Thursday, April 28, 2016

Why I Write.

I'm planning on making a YouTube video on this topic, so I thought I'd collect my thoughts here.

This is such a complicated, multi-layered subject. Something you may or may not know about me is that I played tennis for most of my life up until five years ago. My relationship with tennis is tangled and weird and confusing. My relationship with writing is the same, but if tennis is shroud in shadow, writing is cast in light. Although, similar to a yin-yang symbol, neither one is absolute.

There's a picture of me in one of many childhood photo albums where I'm holding up a piece of paper, either the same size as my body or larger, and I've written out my name. I look really pleased with myself. I don't remember how old I am in the photo, but by that point, I was definitely a fan of paper, pens, pencils, crayons, and markers. I was also a little reader. My mom and dad read to me every night--Little House on the Prairie with Mom, and the classic Berenstain Bears books with Dad (we probably read those well past the intended age bracket). Mom liked good stories, usually historical fiction, and Dad liked morals.

I have stacks and stacks of journals (rarely is one completed), containing half-formed poems, songs, and, well, rants. I have a memory of carving several pages worth of my favorite swear word at the time after a row with my dad. I'm aware the narration of these diaries is of very low caliber, and I cringe to think of the spelling and grammatical errors that run rampant. However, these journals are some of the first places I began to organize my thoughts, dreams, ideas, and stories.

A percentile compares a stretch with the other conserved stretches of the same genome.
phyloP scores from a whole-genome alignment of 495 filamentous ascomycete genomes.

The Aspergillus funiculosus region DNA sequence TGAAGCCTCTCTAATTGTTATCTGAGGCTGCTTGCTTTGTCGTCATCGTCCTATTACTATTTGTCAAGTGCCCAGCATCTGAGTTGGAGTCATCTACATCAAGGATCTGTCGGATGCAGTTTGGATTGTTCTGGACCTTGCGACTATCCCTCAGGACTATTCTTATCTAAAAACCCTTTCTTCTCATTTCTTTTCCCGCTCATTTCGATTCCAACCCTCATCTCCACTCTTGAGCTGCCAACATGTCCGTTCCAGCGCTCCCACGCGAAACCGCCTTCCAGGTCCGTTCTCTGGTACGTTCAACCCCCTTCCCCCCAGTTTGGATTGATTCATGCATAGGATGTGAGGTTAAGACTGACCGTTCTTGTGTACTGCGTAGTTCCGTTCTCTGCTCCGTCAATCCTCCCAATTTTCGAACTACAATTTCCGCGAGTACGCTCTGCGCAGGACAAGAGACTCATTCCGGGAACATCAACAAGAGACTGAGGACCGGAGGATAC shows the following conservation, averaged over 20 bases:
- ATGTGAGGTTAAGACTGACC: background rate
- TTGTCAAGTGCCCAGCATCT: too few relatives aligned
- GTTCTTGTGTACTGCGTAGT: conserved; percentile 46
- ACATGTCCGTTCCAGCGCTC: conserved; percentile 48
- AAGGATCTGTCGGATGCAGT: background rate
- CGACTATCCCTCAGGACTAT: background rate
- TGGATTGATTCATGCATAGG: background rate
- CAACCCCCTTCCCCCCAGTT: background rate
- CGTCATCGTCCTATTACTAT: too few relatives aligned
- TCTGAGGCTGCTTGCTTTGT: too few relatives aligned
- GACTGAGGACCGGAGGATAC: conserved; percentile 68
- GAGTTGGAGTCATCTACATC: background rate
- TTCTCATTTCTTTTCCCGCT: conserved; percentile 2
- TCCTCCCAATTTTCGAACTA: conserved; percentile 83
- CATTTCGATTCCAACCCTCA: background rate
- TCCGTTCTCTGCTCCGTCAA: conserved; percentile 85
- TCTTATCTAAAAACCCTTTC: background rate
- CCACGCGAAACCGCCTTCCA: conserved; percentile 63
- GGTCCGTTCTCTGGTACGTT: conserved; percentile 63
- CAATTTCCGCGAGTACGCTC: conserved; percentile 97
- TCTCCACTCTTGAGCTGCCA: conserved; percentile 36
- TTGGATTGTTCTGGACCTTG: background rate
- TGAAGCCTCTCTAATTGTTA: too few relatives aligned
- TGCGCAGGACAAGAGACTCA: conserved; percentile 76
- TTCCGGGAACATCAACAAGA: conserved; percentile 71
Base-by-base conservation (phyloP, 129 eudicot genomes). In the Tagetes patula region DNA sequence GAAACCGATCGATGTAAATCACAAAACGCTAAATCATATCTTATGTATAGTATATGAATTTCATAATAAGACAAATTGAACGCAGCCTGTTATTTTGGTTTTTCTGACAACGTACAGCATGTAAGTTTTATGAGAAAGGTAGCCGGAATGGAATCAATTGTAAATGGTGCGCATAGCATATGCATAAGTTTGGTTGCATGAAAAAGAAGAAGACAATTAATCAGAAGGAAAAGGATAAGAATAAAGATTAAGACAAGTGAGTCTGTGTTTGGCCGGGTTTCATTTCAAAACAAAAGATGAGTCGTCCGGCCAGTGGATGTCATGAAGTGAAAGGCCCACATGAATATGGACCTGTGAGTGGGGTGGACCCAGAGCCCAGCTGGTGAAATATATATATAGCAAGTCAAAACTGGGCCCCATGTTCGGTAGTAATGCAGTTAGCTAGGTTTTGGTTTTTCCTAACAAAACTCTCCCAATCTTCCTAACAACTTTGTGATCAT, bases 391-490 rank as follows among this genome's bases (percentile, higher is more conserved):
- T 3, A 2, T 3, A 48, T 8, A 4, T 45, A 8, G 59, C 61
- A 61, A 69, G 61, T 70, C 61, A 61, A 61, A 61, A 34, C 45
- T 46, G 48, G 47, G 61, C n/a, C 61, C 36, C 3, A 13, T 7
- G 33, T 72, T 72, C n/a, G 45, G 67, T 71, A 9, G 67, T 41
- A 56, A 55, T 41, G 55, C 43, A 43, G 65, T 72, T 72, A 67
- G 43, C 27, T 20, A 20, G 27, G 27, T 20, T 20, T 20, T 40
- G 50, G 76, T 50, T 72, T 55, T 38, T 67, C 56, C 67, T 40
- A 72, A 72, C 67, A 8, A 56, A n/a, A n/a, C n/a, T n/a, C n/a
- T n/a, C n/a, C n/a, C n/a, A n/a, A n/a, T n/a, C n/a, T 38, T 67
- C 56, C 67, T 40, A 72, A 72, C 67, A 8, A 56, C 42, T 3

I guess you could say I was drawn to writing even before I understood what the craft entailed. I wrote with free abandon, letting the words come out of me. I did nothing to organize these nebulous lines; my poetry was horrible. My reading was of similar low station (although there are exceptions)--I gulped down shitty young adult fiction, even though I thoroughly enjoyed the more literary texts we read in school. I simply did not consider that I could read classics on my own. I did not know what contemporary fiction was. And I certainly didn't read poetry on my own. Although I loitered the poetry section of my local bookstore, whenever I leafed through Whitman or Plath, the obscurity of their words shut me out. I desperately wanted to "get" it, but I did not.

I joined a writing group in high school, and this experience shaped me irrevocably. I tend to hyperbolize, but this is not an occasion of that. Here I learned to give shape to my words--not well, but the idea was laid down. I rubbed shoulders with wonderful, intelligent, and kind people, and created lasting memories of good conversation over warm cups of coffee after the café had closed. It was a safe space for me to go when so many other things in my life were uncertain.

I knew I was an English major before I even knew what majors were. Right before I formally submitted the paperwork, I flirted with being a Philosophy major. But that only lasted for a moment, and so I embarked on my English-majoring journey. Additionally, I went into college with a Creative Writing concentration and thoroughly enjoyed my introductory course despite the abundance of nursing majors who where there to fulfill their humanities requirement. Studying creative writing in college and taking workshop-based classes helped me sharpen my style and voice and taught me to read widely. I did a directed study in which I observed my advisor write a non-fiction book-length piece, and the thesis statement of that reflective essay essentially reads, "in order to do the thing, you must do the thing." A writer writes.